Congress Does Something Right: House Finally Passes VAWA!

Elizabeth Field

Victims of domestic and sexual violence recently went over 500 days without critically important protections sanctioned by the Violence Against Women Act, first established in 1994 by then-senator Joe Biden and renewed ever since. Well, ever since 500 days ago.

In April 2012, the Senate passed a similar bill with a wide majority, which later failed in the House due to added measures which extended existing protections to Native American victims in tribal communities, immigrant victims and victims that identify as homosexual, bisexual or transgender. House Republicans denied this bill and instead proposed an alternative which limited these groups from receiving assistance after abuse, which also did not pass. The originally-proposed bill was once more approved in the Senate by a large majority and brought again to the House floor.

Restoring my faith in humanity and our governing system, this measure finally has passed, and was voted on last Thursday to send the bipartisan measure on to President Obama. The newly-passed legislation creates and expands federal programs and initiatives that will assist state and local communities with law enforcement and aiding victims of sexual or domestic violence.

This legislation passed on a vote of 286 to 138, and *surprise* it passed with the vote of EVERY woman despite party loyalty or allegiance. You would think after the GOP lost by an 11-point margin among women voters last fall they would start focusing more attentions on the needs of their female voters and constituents. Instead, we’ve been struck with multiple ignorant and offensive remarks from conservative males regarding abortion or rape that make everyone—reaching across party lines—cringe. Since nearly all potential 2014 Senate Republican candidates voted against the VAWA reauthorization, it seems like Senate Democrats may have just won some fresh ammunition to use in the upcoming election.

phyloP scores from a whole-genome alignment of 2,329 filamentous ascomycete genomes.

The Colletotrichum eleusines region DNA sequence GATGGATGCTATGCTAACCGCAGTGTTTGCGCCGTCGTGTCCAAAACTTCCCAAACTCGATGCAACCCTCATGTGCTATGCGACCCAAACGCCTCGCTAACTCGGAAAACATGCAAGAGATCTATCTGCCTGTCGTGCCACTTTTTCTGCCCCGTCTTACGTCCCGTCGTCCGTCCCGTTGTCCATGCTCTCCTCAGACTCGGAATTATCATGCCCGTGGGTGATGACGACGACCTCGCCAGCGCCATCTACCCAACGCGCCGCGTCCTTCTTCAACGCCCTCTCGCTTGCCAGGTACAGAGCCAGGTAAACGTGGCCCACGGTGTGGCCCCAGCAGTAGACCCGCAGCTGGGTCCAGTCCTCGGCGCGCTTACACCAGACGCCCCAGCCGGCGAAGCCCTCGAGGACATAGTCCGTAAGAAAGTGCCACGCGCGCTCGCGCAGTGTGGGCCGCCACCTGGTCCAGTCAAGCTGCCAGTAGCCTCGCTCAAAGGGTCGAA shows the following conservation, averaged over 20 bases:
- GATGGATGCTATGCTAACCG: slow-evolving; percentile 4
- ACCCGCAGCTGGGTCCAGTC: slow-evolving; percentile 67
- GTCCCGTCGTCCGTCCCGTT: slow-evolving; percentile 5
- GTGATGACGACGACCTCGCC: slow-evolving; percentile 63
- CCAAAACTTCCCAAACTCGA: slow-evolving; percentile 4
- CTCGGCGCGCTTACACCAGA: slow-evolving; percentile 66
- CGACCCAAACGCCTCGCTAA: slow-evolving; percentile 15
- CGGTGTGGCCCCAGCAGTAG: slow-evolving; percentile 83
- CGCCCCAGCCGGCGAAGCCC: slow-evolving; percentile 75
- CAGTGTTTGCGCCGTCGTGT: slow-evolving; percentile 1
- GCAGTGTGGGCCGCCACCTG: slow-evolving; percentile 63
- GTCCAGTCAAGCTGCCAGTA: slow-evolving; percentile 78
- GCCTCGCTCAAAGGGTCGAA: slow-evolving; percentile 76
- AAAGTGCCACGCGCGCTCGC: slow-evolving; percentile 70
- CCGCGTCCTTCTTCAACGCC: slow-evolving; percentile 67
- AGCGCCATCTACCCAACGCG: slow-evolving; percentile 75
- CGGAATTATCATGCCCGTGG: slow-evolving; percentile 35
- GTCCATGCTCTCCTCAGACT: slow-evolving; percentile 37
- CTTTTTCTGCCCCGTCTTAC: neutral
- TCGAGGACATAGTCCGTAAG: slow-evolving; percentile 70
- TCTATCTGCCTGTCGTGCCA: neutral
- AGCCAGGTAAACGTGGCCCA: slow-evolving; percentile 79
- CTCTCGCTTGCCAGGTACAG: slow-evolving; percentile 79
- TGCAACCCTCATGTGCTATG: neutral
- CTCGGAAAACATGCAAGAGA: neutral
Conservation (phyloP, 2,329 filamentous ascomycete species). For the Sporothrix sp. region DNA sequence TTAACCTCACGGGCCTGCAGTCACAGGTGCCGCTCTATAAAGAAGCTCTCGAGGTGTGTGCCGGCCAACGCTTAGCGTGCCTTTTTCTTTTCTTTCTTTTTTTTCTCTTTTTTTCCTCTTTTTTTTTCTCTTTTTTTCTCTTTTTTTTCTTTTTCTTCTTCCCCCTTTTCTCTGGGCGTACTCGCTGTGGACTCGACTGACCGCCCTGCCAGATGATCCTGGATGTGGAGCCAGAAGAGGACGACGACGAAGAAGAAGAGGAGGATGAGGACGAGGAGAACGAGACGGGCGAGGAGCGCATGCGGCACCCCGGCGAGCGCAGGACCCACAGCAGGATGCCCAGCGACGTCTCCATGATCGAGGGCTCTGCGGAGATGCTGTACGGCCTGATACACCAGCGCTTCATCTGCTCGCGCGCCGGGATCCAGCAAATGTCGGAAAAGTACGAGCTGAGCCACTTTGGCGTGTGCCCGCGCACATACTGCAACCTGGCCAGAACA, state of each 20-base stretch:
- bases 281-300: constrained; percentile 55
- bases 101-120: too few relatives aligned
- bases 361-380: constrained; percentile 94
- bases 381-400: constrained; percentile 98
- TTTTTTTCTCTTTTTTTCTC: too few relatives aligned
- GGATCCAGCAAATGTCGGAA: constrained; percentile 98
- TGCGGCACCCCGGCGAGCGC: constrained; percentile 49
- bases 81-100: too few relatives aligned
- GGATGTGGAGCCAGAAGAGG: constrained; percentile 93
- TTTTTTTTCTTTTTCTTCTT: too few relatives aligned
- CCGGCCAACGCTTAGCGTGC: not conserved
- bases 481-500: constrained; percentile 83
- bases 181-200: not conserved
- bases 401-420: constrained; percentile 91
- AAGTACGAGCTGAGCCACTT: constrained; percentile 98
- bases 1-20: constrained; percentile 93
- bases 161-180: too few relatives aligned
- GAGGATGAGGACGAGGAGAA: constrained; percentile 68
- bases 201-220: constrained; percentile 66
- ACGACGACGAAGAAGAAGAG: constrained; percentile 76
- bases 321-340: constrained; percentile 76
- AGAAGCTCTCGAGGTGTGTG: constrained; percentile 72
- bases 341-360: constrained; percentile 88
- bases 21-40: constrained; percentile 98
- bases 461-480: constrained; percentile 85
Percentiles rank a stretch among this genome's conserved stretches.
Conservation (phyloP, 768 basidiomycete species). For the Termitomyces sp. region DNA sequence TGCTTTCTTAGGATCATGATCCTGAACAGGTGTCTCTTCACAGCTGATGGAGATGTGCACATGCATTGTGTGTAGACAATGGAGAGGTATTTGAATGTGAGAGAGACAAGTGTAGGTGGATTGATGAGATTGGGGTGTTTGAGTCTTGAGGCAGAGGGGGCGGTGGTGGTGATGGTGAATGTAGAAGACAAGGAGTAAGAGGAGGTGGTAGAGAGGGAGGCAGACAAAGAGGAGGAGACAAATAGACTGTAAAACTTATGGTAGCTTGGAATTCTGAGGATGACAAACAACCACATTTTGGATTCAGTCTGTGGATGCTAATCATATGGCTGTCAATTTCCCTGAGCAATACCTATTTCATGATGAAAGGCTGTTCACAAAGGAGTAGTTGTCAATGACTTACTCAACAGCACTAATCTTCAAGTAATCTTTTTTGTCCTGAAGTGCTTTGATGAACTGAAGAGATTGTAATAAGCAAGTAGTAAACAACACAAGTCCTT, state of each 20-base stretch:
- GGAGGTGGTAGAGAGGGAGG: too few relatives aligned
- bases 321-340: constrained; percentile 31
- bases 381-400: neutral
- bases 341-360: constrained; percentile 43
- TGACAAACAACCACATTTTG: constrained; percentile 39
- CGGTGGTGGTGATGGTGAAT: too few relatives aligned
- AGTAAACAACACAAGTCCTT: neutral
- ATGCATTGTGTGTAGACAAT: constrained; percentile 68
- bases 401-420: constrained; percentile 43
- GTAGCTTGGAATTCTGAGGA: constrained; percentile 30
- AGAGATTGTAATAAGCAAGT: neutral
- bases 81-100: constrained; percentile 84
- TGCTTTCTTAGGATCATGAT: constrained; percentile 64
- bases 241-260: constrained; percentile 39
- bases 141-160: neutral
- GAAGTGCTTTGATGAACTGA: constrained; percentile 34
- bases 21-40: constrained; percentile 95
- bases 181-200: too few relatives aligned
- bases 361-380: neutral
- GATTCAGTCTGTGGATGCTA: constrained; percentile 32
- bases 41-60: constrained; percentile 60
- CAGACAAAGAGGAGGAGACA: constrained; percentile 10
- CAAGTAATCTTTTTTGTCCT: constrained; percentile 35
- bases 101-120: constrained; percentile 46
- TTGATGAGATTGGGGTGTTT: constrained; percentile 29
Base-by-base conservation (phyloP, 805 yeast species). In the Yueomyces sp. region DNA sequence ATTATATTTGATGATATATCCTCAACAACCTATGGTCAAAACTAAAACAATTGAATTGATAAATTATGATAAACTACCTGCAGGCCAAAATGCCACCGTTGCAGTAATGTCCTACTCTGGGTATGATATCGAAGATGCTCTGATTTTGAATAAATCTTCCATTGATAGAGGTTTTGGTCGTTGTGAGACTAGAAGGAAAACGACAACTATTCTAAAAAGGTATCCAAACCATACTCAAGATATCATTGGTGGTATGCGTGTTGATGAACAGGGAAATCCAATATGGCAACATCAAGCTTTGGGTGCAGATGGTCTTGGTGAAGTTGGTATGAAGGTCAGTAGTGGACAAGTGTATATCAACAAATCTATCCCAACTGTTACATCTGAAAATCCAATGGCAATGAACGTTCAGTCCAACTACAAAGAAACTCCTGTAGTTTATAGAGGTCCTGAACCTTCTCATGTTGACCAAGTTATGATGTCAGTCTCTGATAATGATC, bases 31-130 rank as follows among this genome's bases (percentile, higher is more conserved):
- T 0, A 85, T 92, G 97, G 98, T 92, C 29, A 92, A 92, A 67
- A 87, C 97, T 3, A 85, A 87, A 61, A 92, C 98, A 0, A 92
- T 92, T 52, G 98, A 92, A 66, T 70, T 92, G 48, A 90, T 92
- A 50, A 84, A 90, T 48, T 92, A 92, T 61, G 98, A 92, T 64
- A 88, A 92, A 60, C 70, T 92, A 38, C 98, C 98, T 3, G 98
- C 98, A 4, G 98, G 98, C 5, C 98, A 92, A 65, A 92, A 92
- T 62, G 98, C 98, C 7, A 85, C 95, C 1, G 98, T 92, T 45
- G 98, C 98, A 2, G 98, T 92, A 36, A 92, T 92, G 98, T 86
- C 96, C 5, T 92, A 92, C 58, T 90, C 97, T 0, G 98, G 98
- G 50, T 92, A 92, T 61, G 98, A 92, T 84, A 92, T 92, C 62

But this isn’t—or shouldn’t—even be a political issue. It is an issue relating to the single, central role of our government, which is to provide protections for its citizens. By denying the reauthorization of this bill, we are failing to assist the needs of the majority of our citizens—women! Instead, our dominantly male Congress retains power for themselves instead of considering the needs of the constituents they represent. (It is in this week’s UNH Toilet Talk that women only hold 17 percent of House and Senate seats). It has established after many years of activist efforts that the laws need to help provide protections for vulnerable people.

We know that historical inequalities that prevail to modern times put women, immigrants, Native Americans and those identifying as LGBT at risk. According to the CDC, 35 percent of heterosexual women have reported rape, physical violence or stalking by a significant other, while being reported by 44 percent of people identifying as lesbian and 61 percent as bisexual identifiers. I am proud to be a citizen of a country where these persons will no longer fall by the wayside in regards to protective legislation. U-S-A!